Sick Building Syndrome: Is Your Mind Playing Tricks on You?

Indoor Air Quality

In a previous article we discussed the difference between sick building syndrome (SBS) and building related illness (BRI). The first of these is a situation in which building occupants experience acute health and comfort effects that appear to be linked to time spent in a building, but no specific illness or cause can be identified. The second is when symptoms of diagnosable illness are identified and can be attributed directly to airborne building contaminants. In this article we will be examining the mystery surrounding sick building syndrome; identifying a variety of sources that can cause building occupants to complain of bad indoor air quality (IAQ) when no real problem is apparent.

In a paper written by Alan Hedge a professor of Design and Environmental Analysis at Cornell University the psychological aspects of indoor air quality are highlighted.  First Hedge discusses how a person perceives IAQ, noting that there is usually a sensory process relying on the nose and mucus membranes to detect problems.   He goes on to state, “Immediate odor judgments have been suggested as a metric for determining perceived indoor air quality in buildings. It is not clear whether this approach is sufficient because judgments of what are desirable and undesirable odors are influenced by personal preferences and beliefs. Unpleasant odors do not necessarily indicate hazardous indoor air and the absence of odors does not necessarily signify healthy air because many pollutants, like carbon monoxide, carbon dioxide, and airborne microorganisms have no odor.” Further more people tend to perceive warmer air with less circulation as less acceptable and therefore poor.

In the case of sick building syndrome, perception and occupant satisfaction play a significant role because in these cases there are vague symptoms which cannot be objectively measured. “SBS symptoms are linked to building occupancy because they get better on leaving the building. IAQ surveys of sick buildings often fail to find pollution problems, even though complaints are chronic and symptom prevalence among occupants is high with up to 80% of workers reporting at least one symptom.”  Despite these findings poor IAQ is assumed the cause of symptoms since occupants get better once they leave the building. If said occupant was actually being exposed to pollutants while in the ‘sick building’ their symptoms would more than likely persist no matter where they were located.

One might ask, if not poor IAQ, then what? Quite simply, the mind is a very powerful tool which can lend itself to manifesting abnormal outcomes in peculiar situations. Hedge explains, “Belief and imagination processes work to influence what we create or choose as hypotheses to explain what we believe to be happening in the environment and inside our bodies. Once we believe that the air we are breathing contains a colorless, odorless, yet noxious pollutant which causes eye irritation, we will selectively attend to eye sensations for confirmation of exposure, and unconsciously we even may behave to create this information, by rubbing our eyes more frequently than normal thereby increasing irritation sensations. Such behaviors are, for example, quite common. If a person thinks about how itchy his/her nose is, they will eventually scratch it. If a person thinks about mites and fleas crawling over their body, they will eventually experience sensations of itchy skin and want to scratch.” Other factors that come into play are mass hysteria where symptoms will spread as people observe those around them being ‘sick’ and environmental stressors.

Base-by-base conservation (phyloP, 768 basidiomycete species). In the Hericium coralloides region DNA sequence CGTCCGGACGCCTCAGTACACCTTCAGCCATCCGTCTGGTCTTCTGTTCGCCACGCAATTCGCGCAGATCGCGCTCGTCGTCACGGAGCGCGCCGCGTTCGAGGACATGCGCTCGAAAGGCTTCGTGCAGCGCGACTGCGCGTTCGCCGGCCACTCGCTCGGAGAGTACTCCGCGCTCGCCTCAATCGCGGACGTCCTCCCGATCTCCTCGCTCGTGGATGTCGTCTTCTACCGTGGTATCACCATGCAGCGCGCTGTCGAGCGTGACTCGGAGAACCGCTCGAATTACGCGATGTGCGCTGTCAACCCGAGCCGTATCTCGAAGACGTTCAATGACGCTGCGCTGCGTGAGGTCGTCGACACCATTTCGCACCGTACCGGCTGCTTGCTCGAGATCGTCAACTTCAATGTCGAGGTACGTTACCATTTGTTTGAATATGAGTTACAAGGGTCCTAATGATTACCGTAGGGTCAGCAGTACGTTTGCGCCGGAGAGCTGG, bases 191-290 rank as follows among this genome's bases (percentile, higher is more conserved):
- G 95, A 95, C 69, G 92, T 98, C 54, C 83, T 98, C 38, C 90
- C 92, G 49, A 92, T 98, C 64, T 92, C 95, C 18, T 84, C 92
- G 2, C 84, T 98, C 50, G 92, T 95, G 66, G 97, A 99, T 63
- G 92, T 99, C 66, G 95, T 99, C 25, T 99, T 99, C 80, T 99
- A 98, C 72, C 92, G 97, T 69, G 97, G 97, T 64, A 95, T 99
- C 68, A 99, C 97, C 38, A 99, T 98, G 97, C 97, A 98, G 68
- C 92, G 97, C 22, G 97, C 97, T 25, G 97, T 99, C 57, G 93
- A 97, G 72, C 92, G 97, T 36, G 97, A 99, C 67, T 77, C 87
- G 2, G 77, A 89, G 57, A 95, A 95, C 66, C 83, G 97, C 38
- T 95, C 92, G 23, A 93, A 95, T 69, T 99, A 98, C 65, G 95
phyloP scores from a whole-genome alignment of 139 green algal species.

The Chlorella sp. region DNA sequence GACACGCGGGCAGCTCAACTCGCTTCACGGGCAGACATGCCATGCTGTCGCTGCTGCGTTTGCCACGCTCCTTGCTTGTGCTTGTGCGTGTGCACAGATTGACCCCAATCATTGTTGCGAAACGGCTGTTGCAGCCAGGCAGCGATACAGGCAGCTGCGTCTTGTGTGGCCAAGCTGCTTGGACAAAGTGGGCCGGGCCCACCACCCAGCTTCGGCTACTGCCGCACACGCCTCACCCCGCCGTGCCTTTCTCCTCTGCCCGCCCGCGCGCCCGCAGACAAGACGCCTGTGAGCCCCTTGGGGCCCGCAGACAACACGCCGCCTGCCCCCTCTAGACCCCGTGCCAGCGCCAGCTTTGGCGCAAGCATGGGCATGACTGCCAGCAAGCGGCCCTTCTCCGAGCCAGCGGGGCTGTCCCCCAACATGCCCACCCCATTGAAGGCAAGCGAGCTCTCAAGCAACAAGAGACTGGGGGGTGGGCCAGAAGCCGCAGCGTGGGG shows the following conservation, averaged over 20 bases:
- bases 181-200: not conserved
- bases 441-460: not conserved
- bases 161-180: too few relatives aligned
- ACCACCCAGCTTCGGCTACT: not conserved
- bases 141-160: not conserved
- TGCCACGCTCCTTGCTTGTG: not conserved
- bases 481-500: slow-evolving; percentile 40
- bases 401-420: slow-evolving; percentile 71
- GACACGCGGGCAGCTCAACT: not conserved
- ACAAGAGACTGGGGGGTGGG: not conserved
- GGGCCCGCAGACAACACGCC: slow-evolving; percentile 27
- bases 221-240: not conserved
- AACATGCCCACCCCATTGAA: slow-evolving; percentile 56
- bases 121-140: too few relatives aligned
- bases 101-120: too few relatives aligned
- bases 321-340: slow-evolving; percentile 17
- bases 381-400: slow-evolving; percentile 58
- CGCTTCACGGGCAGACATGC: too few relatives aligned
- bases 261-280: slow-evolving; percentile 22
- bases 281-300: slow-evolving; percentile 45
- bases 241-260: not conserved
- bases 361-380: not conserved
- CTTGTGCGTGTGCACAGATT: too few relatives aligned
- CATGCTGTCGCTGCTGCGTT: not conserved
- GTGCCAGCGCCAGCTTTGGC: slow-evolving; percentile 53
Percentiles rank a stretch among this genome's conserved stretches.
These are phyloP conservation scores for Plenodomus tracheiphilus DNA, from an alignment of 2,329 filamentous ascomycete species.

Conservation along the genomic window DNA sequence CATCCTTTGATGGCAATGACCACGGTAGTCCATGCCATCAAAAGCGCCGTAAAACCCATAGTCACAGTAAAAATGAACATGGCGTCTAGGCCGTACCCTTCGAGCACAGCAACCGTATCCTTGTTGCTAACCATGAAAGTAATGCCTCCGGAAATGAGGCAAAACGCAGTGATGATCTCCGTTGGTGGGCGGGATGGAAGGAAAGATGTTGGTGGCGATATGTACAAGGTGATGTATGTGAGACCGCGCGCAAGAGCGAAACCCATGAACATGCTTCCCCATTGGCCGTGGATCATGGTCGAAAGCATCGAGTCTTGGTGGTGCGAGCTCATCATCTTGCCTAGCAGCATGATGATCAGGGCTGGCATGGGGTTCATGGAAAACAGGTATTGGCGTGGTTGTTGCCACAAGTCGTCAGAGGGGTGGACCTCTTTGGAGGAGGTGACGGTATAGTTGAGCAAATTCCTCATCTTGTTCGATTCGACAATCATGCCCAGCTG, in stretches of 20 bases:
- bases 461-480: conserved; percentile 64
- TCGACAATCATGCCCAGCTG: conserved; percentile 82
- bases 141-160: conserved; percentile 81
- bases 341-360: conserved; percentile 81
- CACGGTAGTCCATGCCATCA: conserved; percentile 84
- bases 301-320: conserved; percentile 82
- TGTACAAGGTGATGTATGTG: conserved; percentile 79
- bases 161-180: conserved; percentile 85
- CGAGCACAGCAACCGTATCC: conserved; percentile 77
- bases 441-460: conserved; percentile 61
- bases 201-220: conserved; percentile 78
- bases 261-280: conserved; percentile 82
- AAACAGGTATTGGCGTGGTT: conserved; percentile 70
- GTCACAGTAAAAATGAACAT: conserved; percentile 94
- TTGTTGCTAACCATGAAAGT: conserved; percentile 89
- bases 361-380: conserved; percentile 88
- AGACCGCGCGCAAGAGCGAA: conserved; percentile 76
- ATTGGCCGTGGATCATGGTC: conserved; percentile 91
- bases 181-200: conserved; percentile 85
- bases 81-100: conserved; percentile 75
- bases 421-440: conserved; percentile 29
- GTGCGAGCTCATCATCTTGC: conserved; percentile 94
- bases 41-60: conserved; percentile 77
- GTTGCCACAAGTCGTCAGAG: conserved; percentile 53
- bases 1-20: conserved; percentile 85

“Apart from finding that IAQ complaints and the SBS are significantly more prevalent in the air-conditioned than naturally ventilated offices there has been comparatively little research linking these problems to actual exposures to indoor air pollutants. Studies have found that environmental stress plays a significant role in the occurrence of problems. The extent to which physical environment stressors create strain and adverse health effects depends on the characteristics of exposed individuals and there ability to cope with these stressors.”  Occupational factors (job level, hours of computer use, job stress, job satisfaction, handling of carbonless copy paper, photocopying), psychological factors (perceptions of control, perceptions of ambient conditions, perceptions of comfort), personal factors (gender), and organizational factors (public sector versus. private sector buildings), influence the prevalence of SBS symptoms among office workers.

This being said, the problem, be it real or imagined is a problem for the building owner since U.S ventilation standards specify that satisfactory IAQ is free from hazardous levels of contaminants AND satisfies 80% of the buildings occupants.

Katie Long

Power Vac America

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